“We also would want the transparency provisions CMS established for Medicare Part D plans multisource generic prescription drugs under their maximum allowable costs (MAC) list to be maintained. Otherwise those hard-fought gains to provide more information about how the reimbursement criteria is established, and how frequently those reimbursement lists are updated could be an enormous setback,” Hoey stated.
4. Pharmacist provider status and Medicare
In January, the Pharmacy and Medically Underserved Areas Enhancement Act (H.R. 592 and S. 109) was reintroduced in the House of Representatives and the Senate, after nearly being passed in last year’s Congressional session. The bills would allow underserved Medicare patients to receive certain services from pharmacists, in states in which pharmacists already are permitted to administer the functions. Nurse practitioners and physicians’ assistants currently can provide these services through Medicare.
If passed, pharmacists would be able to provide immunizations; help seniors manage chronic conditions such as diabetes, heart conditions, and asthma; conduct wellness or prevention testing; and help seniors take their medications correctly. “Pharmacists remain among the most highly trusted professionals. That, combined with their extensive education and accessibility, create tremendous opportunities for patient care,” Anderson said. “We hope the commonsense, bicameral, bipartisan legislation, which also generated a lot of support in the previous Congress, can pass both chambers and make it to President Trump’s desk for his signature,” Hoey said.
5. U.S. Representative Tom Price’s appointment as HHS Secretary
“As a member of the U.S. House of Representatives, Price (R-GA) has tended to mirror the approach of his Republican colleagues, which is to call for an easier drug approval process so that there would be more competition in the marketplace,” Hoey said.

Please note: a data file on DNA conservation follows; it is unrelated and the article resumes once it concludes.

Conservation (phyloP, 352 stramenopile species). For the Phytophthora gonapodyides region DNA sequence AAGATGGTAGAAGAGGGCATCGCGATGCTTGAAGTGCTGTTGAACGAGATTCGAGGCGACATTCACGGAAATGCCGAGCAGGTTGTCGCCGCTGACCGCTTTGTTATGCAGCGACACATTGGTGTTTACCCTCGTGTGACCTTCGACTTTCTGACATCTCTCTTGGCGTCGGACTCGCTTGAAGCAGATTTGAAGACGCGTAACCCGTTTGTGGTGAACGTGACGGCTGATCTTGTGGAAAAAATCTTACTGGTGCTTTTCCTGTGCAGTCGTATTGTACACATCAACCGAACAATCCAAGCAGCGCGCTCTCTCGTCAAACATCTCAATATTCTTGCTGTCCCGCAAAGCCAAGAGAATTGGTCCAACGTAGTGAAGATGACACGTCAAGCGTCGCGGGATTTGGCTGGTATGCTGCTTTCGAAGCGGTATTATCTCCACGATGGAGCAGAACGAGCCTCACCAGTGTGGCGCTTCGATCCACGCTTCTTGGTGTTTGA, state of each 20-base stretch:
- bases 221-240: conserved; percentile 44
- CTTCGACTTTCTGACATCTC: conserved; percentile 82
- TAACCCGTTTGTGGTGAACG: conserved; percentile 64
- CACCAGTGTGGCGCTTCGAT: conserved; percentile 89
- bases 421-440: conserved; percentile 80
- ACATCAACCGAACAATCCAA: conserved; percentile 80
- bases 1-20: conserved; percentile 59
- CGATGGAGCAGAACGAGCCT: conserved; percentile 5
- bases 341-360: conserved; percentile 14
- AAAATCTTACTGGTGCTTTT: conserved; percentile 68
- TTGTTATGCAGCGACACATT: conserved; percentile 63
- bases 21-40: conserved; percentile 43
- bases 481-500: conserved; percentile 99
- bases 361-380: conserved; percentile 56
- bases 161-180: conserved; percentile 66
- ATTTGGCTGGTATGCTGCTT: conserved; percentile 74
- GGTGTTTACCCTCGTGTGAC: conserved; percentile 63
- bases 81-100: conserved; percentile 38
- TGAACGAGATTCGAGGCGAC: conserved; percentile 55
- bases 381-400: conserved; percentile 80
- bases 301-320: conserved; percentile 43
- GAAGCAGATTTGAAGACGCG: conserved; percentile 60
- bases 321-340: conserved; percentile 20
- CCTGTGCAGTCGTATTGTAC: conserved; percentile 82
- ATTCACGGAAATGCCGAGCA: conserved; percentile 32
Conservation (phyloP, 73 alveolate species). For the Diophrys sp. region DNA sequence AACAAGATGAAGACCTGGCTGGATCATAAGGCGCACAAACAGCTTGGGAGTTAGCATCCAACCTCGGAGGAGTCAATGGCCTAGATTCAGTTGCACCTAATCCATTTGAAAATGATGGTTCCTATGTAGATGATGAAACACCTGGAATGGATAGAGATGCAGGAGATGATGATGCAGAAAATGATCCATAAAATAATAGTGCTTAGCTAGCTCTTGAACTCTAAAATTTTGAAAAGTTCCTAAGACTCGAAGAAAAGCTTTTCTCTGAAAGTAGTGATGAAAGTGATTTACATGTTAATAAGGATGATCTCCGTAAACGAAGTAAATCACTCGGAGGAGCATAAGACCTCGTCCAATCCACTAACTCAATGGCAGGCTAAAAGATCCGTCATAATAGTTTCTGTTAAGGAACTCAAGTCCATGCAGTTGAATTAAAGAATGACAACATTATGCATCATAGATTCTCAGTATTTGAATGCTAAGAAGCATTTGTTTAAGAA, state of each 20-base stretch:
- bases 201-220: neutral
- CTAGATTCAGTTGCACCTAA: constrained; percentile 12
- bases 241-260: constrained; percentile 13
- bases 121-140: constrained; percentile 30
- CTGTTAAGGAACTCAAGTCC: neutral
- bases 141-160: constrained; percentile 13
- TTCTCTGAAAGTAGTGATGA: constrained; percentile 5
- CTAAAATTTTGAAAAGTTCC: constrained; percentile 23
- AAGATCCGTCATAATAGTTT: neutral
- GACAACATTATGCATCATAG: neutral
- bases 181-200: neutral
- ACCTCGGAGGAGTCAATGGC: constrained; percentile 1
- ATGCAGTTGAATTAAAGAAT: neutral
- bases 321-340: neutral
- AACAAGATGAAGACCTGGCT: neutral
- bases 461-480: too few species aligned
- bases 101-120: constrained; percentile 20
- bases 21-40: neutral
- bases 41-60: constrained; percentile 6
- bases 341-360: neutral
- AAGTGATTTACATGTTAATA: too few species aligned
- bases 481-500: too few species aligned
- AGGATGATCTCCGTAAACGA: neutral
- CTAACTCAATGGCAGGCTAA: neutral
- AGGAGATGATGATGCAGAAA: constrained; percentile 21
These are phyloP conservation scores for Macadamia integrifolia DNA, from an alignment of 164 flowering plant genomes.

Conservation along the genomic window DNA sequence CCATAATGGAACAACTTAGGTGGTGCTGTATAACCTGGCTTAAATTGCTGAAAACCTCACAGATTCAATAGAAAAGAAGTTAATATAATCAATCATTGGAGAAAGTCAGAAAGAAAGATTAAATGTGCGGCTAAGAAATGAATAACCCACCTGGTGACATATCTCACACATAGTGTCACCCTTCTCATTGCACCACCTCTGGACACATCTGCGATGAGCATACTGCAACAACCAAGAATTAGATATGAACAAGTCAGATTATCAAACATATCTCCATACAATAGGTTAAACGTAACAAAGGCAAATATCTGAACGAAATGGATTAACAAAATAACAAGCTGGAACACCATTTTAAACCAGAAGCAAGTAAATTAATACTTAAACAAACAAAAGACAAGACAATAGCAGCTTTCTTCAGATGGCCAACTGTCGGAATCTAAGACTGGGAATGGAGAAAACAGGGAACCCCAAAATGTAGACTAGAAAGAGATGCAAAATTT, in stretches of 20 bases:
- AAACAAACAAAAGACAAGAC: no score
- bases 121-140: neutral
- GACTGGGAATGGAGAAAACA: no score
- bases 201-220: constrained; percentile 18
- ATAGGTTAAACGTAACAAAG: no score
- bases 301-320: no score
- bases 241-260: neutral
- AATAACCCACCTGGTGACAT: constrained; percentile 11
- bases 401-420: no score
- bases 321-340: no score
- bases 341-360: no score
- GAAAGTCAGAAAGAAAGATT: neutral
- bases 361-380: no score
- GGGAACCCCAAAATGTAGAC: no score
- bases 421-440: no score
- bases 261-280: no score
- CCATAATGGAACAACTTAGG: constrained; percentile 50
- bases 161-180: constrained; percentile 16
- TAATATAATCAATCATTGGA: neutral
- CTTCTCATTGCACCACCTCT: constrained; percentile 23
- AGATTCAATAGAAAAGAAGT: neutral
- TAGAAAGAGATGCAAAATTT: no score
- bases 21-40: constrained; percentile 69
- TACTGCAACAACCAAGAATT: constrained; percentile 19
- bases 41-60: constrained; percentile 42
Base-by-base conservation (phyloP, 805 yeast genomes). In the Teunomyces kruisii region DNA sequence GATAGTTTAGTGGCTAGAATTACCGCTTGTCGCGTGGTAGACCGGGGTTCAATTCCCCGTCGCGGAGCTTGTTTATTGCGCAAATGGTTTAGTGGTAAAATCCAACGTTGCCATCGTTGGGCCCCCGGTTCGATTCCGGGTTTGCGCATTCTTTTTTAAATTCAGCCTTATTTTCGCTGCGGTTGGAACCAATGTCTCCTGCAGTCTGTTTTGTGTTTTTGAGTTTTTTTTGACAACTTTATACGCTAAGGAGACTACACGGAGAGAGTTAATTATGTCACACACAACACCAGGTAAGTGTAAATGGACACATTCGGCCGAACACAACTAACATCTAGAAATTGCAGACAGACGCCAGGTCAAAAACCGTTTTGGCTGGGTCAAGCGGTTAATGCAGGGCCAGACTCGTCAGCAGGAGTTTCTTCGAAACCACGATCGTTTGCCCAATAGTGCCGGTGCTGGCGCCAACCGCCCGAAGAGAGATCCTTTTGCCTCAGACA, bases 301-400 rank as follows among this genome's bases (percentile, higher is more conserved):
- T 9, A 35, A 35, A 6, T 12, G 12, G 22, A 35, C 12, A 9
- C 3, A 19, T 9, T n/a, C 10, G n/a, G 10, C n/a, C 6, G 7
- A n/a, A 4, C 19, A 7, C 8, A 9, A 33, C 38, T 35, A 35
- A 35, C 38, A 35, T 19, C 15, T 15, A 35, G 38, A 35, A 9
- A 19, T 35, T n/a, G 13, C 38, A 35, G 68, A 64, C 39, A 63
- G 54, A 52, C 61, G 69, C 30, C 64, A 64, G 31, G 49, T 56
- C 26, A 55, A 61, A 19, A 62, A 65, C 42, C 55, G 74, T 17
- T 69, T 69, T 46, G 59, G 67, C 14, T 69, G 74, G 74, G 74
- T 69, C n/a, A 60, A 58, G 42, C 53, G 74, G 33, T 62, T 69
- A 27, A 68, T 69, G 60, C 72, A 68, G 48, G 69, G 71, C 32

In fact, at Price’s confirmation hearing, he signaled some willingness to look further into issues such as government negotiation of drug prices and reimportation, “a clear reflection that President Trump will naturally have the final say for his administration on these issues,” Hoey said.
Meanwhile, NACDS’ top priority is to translate Price’s high regard for affordability, accessibility, quality, innovation, responsiveness, and choices in health care reform into pro-patient and pro-pharmacy policies that “leverage the industry’s value while assuring its viability,” Anderson wrote. “Related issues that will demand substantial effort this year include advocating for appropriate reimbursement amid potential changes to the Affordable Care Act; for enactment of the pharmacist provider status legislation; for the Department of Defense’s implementation of the TRICARE pilot that was authorized late last year; and for remedies for the current application of [DIR] fees; among other issues.”
6. FDA reform:
President Trump is in favor of fewer government regulations at every agency, and this theme is expected to extend to the FDA. He issued an executive order calling for two regulations to be cut for every new one that is approved across agencies. In addition, President Trump said at the White House meeting with pharmacy executives, “We have to get rid of a tremendous number of regulations. I know you have some problems where you cannot even think about opening up new plants. You can’t get approval for the plant and then you can’t get approval to make the drugs.”
Fewer FDA regulations would eventually lead to a faster drug approval process and lower drug prices-hopefully driving more patients into pharmacies. “If approvals on a calendar basis were shortened, even by just two years, there are models that the contribution of development time to approval would mean less of a need for price increases and more exclusivity…those two years would reduce the development expenses and then with longer exclusivity, companies can recoup their R&D funds easier,” Joseph Gulfo, MD, executive director of the Lewis Center for Healthcare Innovation and Technology at Fairleigh Dickinson University in New Jersey and one of Trump’s reported candidates for FDA Commissioner, told Regulatory Focus.
However, for pharmacists, it is uncertain what the hands-offgovernment approach might mean for the ongoing implementation of the Drug Quality Security Act (DQSA), related to oversight over drug compounding as well as track-and-trace standards for the drug supply chain, Hoey said.